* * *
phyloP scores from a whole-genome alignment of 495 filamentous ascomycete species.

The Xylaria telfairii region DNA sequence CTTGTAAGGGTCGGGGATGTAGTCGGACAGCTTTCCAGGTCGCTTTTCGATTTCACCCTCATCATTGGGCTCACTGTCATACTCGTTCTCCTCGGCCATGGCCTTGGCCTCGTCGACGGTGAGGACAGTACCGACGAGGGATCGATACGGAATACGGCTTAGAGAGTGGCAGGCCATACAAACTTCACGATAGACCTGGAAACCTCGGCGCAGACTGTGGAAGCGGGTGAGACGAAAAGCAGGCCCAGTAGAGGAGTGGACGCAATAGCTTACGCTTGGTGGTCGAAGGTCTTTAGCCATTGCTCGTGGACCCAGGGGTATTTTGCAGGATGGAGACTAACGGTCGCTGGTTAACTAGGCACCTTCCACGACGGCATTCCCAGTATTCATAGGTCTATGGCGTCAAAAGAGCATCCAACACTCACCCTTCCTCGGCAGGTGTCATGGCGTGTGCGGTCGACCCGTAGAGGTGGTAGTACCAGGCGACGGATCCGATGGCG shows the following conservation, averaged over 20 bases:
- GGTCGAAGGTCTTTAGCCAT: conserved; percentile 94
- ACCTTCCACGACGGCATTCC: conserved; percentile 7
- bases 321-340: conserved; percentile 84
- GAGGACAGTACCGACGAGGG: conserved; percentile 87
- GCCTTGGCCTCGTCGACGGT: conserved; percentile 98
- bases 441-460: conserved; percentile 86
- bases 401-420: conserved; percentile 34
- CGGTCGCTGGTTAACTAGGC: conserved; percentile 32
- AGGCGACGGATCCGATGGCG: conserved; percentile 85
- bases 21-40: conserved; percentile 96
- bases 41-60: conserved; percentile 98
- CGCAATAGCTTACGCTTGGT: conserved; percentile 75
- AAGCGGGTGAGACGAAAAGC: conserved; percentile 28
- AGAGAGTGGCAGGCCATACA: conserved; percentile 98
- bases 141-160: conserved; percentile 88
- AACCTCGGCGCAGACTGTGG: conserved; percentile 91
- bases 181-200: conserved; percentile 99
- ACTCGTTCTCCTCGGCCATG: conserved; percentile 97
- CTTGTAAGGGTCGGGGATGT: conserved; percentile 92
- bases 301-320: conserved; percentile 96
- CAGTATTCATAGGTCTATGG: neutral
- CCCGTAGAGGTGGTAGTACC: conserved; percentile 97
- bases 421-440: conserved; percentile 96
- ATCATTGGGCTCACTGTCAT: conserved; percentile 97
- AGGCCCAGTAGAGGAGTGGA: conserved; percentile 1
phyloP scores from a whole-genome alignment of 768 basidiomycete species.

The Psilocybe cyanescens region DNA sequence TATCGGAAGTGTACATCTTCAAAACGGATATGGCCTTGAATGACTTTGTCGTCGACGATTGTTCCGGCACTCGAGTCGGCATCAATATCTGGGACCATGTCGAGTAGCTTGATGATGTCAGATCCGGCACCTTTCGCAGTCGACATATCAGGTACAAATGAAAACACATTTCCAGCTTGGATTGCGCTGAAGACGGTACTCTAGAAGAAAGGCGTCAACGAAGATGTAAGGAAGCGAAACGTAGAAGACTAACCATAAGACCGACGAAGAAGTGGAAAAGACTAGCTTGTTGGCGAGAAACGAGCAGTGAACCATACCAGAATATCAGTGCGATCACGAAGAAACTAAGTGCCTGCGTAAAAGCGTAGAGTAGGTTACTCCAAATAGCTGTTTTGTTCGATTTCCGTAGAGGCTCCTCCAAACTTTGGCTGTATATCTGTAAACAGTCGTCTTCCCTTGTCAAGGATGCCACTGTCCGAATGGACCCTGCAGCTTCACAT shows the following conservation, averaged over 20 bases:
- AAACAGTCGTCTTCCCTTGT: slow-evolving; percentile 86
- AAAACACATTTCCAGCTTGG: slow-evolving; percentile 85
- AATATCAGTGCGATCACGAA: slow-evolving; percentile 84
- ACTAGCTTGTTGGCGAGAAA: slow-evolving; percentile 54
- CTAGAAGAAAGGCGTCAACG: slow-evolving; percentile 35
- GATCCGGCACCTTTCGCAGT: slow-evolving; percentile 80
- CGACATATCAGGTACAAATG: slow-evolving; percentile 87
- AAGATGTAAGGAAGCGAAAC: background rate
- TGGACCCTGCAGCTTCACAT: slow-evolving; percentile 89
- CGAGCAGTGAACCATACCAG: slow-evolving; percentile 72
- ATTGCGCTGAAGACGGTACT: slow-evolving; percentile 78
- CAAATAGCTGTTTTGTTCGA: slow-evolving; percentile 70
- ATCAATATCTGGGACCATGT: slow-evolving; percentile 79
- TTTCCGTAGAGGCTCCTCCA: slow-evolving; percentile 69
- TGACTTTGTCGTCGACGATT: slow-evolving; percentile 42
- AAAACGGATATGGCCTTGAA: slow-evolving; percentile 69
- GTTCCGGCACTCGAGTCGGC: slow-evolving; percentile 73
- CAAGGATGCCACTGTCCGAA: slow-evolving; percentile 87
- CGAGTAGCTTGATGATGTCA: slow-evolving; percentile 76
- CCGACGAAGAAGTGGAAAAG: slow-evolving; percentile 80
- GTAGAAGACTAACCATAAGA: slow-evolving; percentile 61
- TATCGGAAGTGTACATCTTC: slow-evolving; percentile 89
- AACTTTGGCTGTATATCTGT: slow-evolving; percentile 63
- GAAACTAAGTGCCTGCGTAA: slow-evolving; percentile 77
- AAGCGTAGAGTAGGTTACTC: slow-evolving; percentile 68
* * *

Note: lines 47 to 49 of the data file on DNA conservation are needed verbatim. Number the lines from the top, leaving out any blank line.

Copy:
- CAAGGATGCCACTGTCCGAA: slow-evolving; percentile 87
- CGAGTAGCTTGATGATGTCA: slow-evolving; percentile 76
- CCGACGAAGAAGTGGAAAAG: slow-evolving; percentile 80